Financial Freedom Insider


Financial Advice for Lottery Winners

Financial Advice for Lottery Winners
January 19
14:37 2016

In lieu of the recent Powerball excitement, financial gurus Barbara Corcoran and Kevin O’Leary of Shark Tank bring us very specific advice for lottery winners.

“You don’t spend a dime when you win this,” said O’Leary last week on Good Morning America. Corcoran, often his rival on the show, agreed. New millionaires or billionaires should hold their money close and even consider disappearing for a few days. Lottery experts were shocked when one of the recent winners flew to New York before the ticket had been cashed in to appear on NBC’s Today Show.

Corcoran, founder of The Corcoran Group, became a millionaire overnight when she sold her real estate business in 2001 for $66 million. She paid all taxes immediately and then put the rest into a checking account. “What it gave me was breathing space,” she said. “It gave me time to really assess what I wanted to do with the money and to spend it and invest it wisely. You’ve got to wait and take a breath and do something smart.”

O’Leary explained that of the $1.6 billion jackpot, a single winner would receive only $800 million if they took all of it at once. After taxes, that number shrinks to $400 million. “If you’re wise about this, you’ll take it and put it into three or four large financial institutions.”

John Robinson, the winner from Tennessee who made the dangerous trip to New York with his winning ticket, made the decision to take $328 million at once rather than accept 30 annual payments that would have brought his sum up to more than half a billion.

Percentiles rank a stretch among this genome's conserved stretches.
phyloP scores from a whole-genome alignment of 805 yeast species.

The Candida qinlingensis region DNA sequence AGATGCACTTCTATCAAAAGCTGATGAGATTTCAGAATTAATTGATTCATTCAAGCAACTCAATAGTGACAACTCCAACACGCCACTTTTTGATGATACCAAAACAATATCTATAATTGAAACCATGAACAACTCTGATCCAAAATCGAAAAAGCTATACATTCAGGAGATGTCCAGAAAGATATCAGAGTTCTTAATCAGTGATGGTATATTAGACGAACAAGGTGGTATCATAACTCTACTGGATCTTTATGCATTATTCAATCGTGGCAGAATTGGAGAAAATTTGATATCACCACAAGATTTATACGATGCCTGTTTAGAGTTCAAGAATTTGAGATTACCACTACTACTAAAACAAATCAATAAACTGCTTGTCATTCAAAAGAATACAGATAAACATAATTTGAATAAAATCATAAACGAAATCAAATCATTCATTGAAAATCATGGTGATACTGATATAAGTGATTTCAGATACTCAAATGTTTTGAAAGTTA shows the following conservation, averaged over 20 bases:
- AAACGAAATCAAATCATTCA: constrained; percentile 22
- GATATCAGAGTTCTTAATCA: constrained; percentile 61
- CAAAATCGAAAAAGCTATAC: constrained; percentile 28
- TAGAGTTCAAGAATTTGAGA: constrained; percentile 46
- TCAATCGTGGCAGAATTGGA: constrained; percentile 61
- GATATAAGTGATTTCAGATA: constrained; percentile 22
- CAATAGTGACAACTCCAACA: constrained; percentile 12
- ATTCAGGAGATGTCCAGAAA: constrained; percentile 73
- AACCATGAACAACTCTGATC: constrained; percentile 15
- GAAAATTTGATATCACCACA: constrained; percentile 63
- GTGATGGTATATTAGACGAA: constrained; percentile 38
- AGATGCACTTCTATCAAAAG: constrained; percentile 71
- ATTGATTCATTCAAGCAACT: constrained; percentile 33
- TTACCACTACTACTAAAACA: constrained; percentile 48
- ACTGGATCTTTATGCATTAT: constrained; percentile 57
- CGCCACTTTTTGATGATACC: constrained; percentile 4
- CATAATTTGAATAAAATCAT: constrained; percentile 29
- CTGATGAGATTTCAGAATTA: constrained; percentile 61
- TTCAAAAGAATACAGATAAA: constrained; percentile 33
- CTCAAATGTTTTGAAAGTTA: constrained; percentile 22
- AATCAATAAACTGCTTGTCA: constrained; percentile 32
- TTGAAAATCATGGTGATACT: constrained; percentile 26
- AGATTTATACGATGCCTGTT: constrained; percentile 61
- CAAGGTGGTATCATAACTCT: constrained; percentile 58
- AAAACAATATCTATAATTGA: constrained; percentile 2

“If you invest in government bonds, which are assumed risk-free, and a few triple-A credits from corporations, you’ll make about 4% a month,” explains O’Leary. “That’s $600,000 a month after tax for the rest of your life. The key is, do not spend the principle. Don’t let anybody tell you they need a check from you. Just put it in a bank and don’t spend anything until the first $600,000 comes in.”

When it comes to helping out family and friends, Corcoran believes lottery winners should forward all questions to an accountant. “With every $10,000 problem that people came to me with, I said, ‘Hey, if it’s okay with my accountant it’s okay with me. Here’s his phone number.’” That way, the accountant became the bad guy and Corcoran was safe.

O’Leary has a different opinion: “When a family member comes, and after the first month’s $600,000 comes in, you say to them, ‘I am happy to give you money. It’s not going to be a loan. It’s a gift, but never, ever ask me again.’ That’s the key because families will keep coming. Give everybody a piece when you decide, off the first month’s principle, but never, ever again.”

This month’s record-shattering $1.6 billion Powerball jackpot will be split between three winners – each one walking away with about $328 million after taxes. The odds of winning were 1 in 292.2 million.


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April Kuhlman

April Kuhlman

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